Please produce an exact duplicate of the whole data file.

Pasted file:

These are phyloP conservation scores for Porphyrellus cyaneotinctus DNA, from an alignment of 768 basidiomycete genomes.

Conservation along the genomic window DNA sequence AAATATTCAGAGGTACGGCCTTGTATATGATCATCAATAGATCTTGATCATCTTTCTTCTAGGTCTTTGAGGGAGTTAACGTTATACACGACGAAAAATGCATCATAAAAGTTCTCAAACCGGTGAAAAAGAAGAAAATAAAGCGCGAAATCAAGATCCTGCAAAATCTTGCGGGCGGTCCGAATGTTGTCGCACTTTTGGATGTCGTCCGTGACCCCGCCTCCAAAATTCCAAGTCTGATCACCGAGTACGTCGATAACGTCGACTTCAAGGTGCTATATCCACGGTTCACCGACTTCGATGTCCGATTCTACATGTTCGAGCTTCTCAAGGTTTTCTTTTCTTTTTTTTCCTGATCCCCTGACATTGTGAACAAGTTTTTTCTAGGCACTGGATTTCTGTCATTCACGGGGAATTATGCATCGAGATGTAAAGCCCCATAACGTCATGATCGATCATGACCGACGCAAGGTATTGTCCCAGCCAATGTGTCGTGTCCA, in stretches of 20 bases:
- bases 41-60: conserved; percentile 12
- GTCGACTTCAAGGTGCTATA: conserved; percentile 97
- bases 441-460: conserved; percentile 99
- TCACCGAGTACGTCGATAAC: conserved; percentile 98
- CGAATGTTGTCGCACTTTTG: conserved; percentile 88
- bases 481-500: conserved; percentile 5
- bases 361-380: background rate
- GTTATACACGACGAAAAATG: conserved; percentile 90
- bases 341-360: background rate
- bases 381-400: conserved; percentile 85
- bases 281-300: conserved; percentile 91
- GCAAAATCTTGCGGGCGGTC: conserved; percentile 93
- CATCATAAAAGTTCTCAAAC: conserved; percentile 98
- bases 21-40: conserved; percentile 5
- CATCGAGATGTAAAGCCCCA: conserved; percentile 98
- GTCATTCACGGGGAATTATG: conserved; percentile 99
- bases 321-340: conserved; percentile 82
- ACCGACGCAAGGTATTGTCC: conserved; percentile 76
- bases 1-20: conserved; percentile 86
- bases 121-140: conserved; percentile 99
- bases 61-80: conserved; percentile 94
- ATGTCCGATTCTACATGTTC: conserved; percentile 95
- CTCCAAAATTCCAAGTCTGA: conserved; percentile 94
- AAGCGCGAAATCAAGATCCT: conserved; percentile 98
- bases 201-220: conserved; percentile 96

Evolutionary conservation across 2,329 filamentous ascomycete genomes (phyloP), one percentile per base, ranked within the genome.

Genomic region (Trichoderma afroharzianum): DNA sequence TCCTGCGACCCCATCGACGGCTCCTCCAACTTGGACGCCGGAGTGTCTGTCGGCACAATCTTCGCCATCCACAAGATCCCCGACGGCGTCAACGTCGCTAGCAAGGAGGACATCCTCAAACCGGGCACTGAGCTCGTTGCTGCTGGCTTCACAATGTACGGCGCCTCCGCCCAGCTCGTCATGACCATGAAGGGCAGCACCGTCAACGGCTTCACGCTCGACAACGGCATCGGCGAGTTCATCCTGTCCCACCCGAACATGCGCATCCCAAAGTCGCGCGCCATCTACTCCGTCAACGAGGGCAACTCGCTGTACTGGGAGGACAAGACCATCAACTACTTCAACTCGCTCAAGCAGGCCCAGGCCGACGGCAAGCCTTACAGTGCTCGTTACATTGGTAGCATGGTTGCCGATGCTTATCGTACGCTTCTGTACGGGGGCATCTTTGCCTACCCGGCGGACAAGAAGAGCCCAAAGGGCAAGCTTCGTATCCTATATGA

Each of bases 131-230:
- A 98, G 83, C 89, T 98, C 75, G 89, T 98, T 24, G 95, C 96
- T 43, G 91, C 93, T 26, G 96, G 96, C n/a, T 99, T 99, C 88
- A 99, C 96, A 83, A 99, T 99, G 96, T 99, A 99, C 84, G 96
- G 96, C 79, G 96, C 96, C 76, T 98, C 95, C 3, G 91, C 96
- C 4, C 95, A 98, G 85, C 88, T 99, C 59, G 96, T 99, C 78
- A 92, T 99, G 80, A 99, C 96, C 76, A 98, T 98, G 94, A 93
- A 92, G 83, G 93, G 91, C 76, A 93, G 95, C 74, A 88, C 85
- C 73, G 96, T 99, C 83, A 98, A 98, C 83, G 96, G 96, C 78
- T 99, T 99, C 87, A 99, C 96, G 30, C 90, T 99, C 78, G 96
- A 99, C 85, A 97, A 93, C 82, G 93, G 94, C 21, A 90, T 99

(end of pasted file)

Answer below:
These are phyloP conservation scores for Porphyrellus cyaneotinctus DNA, from an alignment of 768 basidiomycete genomes.

Conservation along the genomic window DNA sequence AAATATTCAGAGGTACGGCCTTGTATATGATCATCAATAGATCTTGATCATCTTTCTTCTAGGTCTTTGAGGGAGTTAACGTTATACACGACGAAAAATGCATCATAAAAGTTCTCAAACCGGTGAAAAAGAAGAAAATAAAGCGCGAAATCAAGATCCTGCAAAATCTTGCGGGCGGTCCGAATGTTGTCGCACTTTTGGATGTCGTCCGTGACCCCGCCTCCAAAATTCCAAGTCTGATCACCGAGTACGTCGATAACGTCGACTTCAAGGTGCTATATCCACGGTTCACCGACTTCGATGTCCGATTCTACATGTTCGAGCTTCTCAAGGTTTTCTTTTCTTTTTTTTCCTGATCCCCTGACATTGTGAACAAGTTTTTTCTAGGCACTGGATTTCTGTCATTCACGGGGAATTATGCATCGAGATGTAAAGCCCCATAACGTCATGATCGATCATGACCGACGCAAGGTATTGTCCCAGCCAATGTGTCGTGTCCA, in stretches of 20 bases:
- bases 41-60: conserved; percentile 12
- GTCGACTTCAAGGTGCTATA: conserved; percentile 97
- bases 441-460: conserved; percentile 99
- TCACCGAGTACGTCGATAAC: conserved; percentile 98
- CGAATGTTGTCGCACTTTTG: conserved; percentile 88
- bases 481-500: conserved; percentile 5
- bases 361-380: background rate
- GTTATACACGACGAAAAATG: conserved; percentile 90
- bases 341-360: background rate
- bases 381-400: conserved; percentile 85
- bases 281-300: conserved; percentile 91
- GCAAAATCTTGCGGGCGGTC: conserved; percentile 93
- CATCATAAAAGTTCTCAAAC: conserved; percentile 98
- bases 21-40: conserved; percentile 5
- CATCGAGATGTAAAGCCCCA: conserved; percentile 98
- GTCATTCACGGGGAATTATG: conserved; percentile 99
- bases 321-340: conserved; percentile 82
- ACCGACGCAAGGTATTGTCC: conserved; percentile 76
- bases 1-20: conserved; percentile 86
- bases 121-140: conserved; percentile 99
- bases 61-80: conserved; percentile 94
- ATGTCCGATTCTACATGTTC: conserved; percentile 95
- CTCCAAAATTCCAAGTCTGA: conserved; percentile 94
- AAGCGCGAAATCAAGATCCT: conserved; percentile 98
- bases 201-220: conserved; percentile 96

Evolutionary conservation across 2,329 filamentous ascomycete genomes (phyloP), one percentile per base, ranked within the genome.

Genomic region (Trichoderma afroharzianum): DNA sequence TCCTGCGACCCCATCGACGGCTCCTCCAACTTGGACGCCGGAGTGTCTGTCGGCACAATCTTCGCCATCCACAAGATCCCCGACGGCGTCAACGTCGCTAGCAAGGAGGACATCCTCAAACCGGGCACTGAGCTCGTTGCTGCTGGCTTCACAATGTACGGCGCCTCCGCCCAGCTCGTCATGACCATGAAGGGCAGCACCGTCAACGGCTTCACGCTCGACAACGGCATCGGCGAGTTCATCCTGTCCCACCCGAACATGCGCATCCCAAAGTCGCGCGCCATCTACTCCGTCAACGAGGGCAACTCGCTGTACTGGGAGGACAAGACCATCAACTACTTCAACTCGCTCAAGCAGGCCCAGGCCGACGGCAAGCCTTACAGTGCTCGTTACATTGGTAGCATGGTTGCCGATGCTTATCGTACGCTTCTGTACGGGGGCATCTTTGCCTACCCGGCGGACAAGAAGAGCCCAAAGGGCAAGCTTCGTATCCTATATGA

Each of bases 131-230:
- A 98, G 83, C 89, T 98, C 75, G 89, T 98, T 24, G 95, C 96
- T 43, G 91, C 93, T 26, G 96, G 96, C n/a, T 99, T 99, C 88
- A 99, C 96, A 83, A 99, T 99, G 96, T 99, A 99, C 84, G 96
- G 96, C 79, G 96, C 96, C 76, T 98, C 95, C 3, G 91, C 96
- C 4, C 95, A 98, G 85, C 88, T 99, C 59, G 96, T 99, C 78
- A 92, T 99, G 80, A 99, C 96, C 76, A 98, T 98, G 94, A 93
- A 92, G 83, G 93, G 91, C 76, A 93, G 95, C 74, A 88, C 85
- C 73, G 96, T 99, C 83, A 98, A 98, C 83, G 96, G 96, C 78
- T 99, T 99, C 87, A 99, C 96, G 30, C 90, T 99, C 78, G 96
- A 99, C 85, A 97, A 93, C 82, G 93, G 94, C 21, A 90, T 99